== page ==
Know What To Do Be­fore The Flood

Soundings - - Seamanship -

For me, the words dam­age con­trol con­jure claus­tro­pho­bic scenes from the 1981 Ger­man U-boat film Das Boot. Be­grimed men, stripped to the waist in ris­ing wa­ter, strug­gling to plug gush­ing pipes that depth charges rup­tured, all while the pry­ing ocean tries to en­tomb them in their frag­ile bio­sphere. Ad­mit­tedly, this ar­ti­cle takes a rather less epic view of flood­ing be­cause, thank­fully, most of us only en­counter the more hum­drum el­e­ments of pre­ven­tion and prepa­ra­tion. Se­ri­ous hull breaches from ground­ing, col­li­sion or naval gun­nery are spe­cial cases for an­other day. (But I do rec­om­mend the movie if you haven’t seen it.)

Flood­ing is al­ways a se­ri­ous mat­ter, but one rea­son it be­longs in the pan­theon of “things that went wrong that should not have sur­prised me” is that most boats are full of holes. Count ’em: pro­pel­ler shaft, cool­ing wa­ter for the main en­gine, pos­si­bly for a gen­er­a­tor, as well. Dis­charge reg­u­la­tions not­with­stand­ing, a salt­wa­ter head func­tions on wa­ter com­ing and go­ing through holes in the boat. How about a depth sounder? An­other hole. A speed log needs a hole, and so does a me­chan­i­cal bilge pump. Many boats have a salt­wa­ter hose for rins­ing down. Where does that wa­ter come from? A hole. Some rud­der ar­range­ments in­volve a hull pen­e­tra­tion near the wa­ter­line. Should your ves­sel be more ex­trav­a­gantly equipped, there may be in­takes for re­frig­er­a­tion and a water­maker. Am I for­get­ting some­thing? Prob­a­bly, but you get the idea: Even on a good day, each of th­ese holes rep­re­sents a po­ten­tial point of ingress. Just ask a marine in­sur­ance claims ad­juster.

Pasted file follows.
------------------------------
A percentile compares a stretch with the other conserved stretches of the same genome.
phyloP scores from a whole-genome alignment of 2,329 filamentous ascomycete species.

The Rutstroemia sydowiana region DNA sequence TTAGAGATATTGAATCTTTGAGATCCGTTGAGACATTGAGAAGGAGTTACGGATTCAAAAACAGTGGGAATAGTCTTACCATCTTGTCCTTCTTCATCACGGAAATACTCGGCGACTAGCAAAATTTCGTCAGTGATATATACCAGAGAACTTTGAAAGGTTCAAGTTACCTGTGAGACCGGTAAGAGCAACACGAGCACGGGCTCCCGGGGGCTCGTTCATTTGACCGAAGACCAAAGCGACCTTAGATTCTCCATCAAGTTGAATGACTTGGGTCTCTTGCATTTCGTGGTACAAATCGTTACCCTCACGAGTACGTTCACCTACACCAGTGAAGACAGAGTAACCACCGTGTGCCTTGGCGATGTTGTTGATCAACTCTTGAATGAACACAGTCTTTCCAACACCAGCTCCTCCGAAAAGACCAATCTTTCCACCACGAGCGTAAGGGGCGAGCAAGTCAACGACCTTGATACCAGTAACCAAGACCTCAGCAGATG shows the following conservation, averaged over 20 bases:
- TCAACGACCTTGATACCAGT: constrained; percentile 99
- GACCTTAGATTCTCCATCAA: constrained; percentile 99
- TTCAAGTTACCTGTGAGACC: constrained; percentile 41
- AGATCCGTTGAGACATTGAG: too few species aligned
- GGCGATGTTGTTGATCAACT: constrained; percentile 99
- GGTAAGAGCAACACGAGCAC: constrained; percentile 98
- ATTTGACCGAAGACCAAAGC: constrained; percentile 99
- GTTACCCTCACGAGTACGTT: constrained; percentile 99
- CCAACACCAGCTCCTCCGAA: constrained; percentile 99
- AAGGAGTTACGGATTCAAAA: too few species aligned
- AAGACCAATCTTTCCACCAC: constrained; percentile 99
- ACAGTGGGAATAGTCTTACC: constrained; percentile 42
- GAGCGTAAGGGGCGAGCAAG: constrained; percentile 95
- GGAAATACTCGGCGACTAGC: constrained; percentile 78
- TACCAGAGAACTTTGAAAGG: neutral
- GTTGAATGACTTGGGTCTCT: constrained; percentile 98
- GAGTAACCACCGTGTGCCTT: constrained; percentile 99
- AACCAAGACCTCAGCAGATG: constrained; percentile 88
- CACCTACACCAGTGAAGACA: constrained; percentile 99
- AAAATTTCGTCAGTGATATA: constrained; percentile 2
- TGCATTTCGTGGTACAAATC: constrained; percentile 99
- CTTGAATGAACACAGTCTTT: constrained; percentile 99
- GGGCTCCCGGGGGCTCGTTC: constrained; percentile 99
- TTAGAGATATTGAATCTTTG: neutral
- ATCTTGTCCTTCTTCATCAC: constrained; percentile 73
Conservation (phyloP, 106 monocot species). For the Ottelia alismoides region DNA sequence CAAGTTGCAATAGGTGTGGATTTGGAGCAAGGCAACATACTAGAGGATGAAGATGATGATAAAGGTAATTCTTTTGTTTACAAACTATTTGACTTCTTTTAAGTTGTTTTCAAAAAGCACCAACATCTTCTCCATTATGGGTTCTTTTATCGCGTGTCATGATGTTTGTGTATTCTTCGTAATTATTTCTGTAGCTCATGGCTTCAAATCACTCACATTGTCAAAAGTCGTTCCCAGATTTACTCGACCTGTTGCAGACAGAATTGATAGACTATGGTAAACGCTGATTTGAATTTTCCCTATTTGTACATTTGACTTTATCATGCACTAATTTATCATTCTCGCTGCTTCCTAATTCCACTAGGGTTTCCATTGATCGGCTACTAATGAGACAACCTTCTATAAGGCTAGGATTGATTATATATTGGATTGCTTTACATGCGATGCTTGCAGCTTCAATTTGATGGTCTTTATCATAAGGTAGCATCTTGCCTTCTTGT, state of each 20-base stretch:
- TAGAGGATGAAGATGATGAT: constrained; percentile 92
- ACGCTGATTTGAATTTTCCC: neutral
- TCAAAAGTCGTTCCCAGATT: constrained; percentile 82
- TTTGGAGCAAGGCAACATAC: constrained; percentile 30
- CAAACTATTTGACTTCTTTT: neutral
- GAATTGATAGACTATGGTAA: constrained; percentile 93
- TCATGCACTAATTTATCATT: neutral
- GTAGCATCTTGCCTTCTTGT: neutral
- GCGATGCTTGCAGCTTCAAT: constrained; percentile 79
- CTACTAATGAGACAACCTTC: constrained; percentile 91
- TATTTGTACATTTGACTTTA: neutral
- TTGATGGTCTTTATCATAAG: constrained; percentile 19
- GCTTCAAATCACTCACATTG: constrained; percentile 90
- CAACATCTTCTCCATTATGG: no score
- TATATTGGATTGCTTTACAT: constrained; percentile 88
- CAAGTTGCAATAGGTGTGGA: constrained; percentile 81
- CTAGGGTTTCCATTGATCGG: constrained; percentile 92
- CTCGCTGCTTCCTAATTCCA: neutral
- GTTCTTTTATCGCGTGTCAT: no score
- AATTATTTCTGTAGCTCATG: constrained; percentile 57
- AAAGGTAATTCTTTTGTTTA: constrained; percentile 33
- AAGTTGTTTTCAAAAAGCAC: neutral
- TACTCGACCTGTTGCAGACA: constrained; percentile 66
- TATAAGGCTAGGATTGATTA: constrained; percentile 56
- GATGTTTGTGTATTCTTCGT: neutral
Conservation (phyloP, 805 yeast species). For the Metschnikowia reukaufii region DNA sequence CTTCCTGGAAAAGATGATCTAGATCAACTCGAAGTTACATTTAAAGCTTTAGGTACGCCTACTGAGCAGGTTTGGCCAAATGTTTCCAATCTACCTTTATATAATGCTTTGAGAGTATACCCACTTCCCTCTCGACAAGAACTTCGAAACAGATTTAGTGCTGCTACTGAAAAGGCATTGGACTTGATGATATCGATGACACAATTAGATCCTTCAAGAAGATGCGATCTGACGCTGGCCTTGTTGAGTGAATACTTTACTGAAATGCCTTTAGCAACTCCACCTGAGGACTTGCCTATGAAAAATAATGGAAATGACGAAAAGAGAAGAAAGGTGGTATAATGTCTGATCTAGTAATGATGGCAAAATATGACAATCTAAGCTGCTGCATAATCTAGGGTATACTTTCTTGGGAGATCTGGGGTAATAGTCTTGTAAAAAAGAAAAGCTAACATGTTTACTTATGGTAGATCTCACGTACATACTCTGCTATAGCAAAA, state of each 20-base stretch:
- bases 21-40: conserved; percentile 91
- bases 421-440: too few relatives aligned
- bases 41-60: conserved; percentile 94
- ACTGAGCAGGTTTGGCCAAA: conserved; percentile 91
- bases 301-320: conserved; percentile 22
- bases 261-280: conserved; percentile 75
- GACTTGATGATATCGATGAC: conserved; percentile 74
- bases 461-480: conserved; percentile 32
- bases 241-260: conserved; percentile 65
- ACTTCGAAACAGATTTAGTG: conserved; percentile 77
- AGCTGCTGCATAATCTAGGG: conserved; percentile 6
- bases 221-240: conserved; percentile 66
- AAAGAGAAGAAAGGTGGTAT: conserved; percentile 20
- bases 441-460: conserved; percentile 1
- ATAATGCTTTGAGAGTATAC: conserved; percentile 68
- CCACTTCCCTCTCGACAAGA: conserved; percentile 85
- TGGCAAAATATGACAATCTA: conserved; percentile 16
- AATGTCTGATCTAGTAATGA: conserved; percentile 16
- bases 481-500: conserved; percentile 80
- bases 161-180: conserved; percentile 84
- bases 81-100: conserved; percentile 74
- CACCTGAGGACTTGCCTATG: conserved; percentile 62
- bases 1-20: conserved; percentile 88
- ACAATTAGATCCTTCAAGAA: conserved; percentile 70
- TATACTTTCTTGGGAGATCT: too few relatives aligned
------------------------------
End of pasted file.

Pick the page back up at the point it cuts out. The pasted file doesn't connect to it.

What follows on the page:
Many holes are fit­ted with sea­cocks that can be closed in the event of a hose fail­ure, so long as you can grab the han­dle be­fore it sub­merges. This par­tic­u­lar line of de­fense against flood­ing raises sev­eral points: 1. Know the ex­act lo­ca­tion and pur­pose of each sea­cock, and be sure there’s quick ac­cess to them. 2. Main­tain sea­cocks so that they are fully op­er­a­tional in time of need. 3. Use at least two high- qual­ity hose clamps at each end of a hose, and snug them up on a reg­u­lar ba­sis. (Ac­tu­ar­ies re­ally know about this one.) 4. Re­place hoses on a sched­ule, whether you think they need it or not. Hoses have a ser­vice life. They can de­te­ri­o­rate over time, with no out­ward sign of com­pro­mise. 5. Con­sider clos­ing sea­cocks when leav­ing the boat unat­tended. The only hazard here is that you re­mem­ber to open them be­fore start­ing ma­chin­ery.

For some of th­ese mea­sures to be ef­fec­tive, they must be logged. This level of metic­u­lous­ness may be all too rem­i­nis­cent of the very day jobs we seek to es­cape on a boat, but if you are old enough to own a boat, you are old enough to know that your mem­ory isn’t what it used to be, if it ever was. If a task isn’t writ­ten down, you won’t re­mem­ber it.

Not all hull aper­tures can be fit­ted with sea­cocks. Ex­am­ples in­clude the prop shaft, trans­duc­ers for sounders and speed logs. Since th­ese are all well be­low the wa­ter­line, the in­com­ing pres­sure can be con­sid­er­able. What do you do if one of th­ese lets go? I wish I had an easy an­swer. The only time I had a trans­ducer fail, there was a Trav­elift handy to scoop the boat out of the wa­ter.

The ax­iom about an ounce of pre­ven­tion is es­pe­cially apro­pos when it comes to tak­ing on wa­ter.

Newspapers in English

Newspapers from USA

© PressReader. All rights reserved.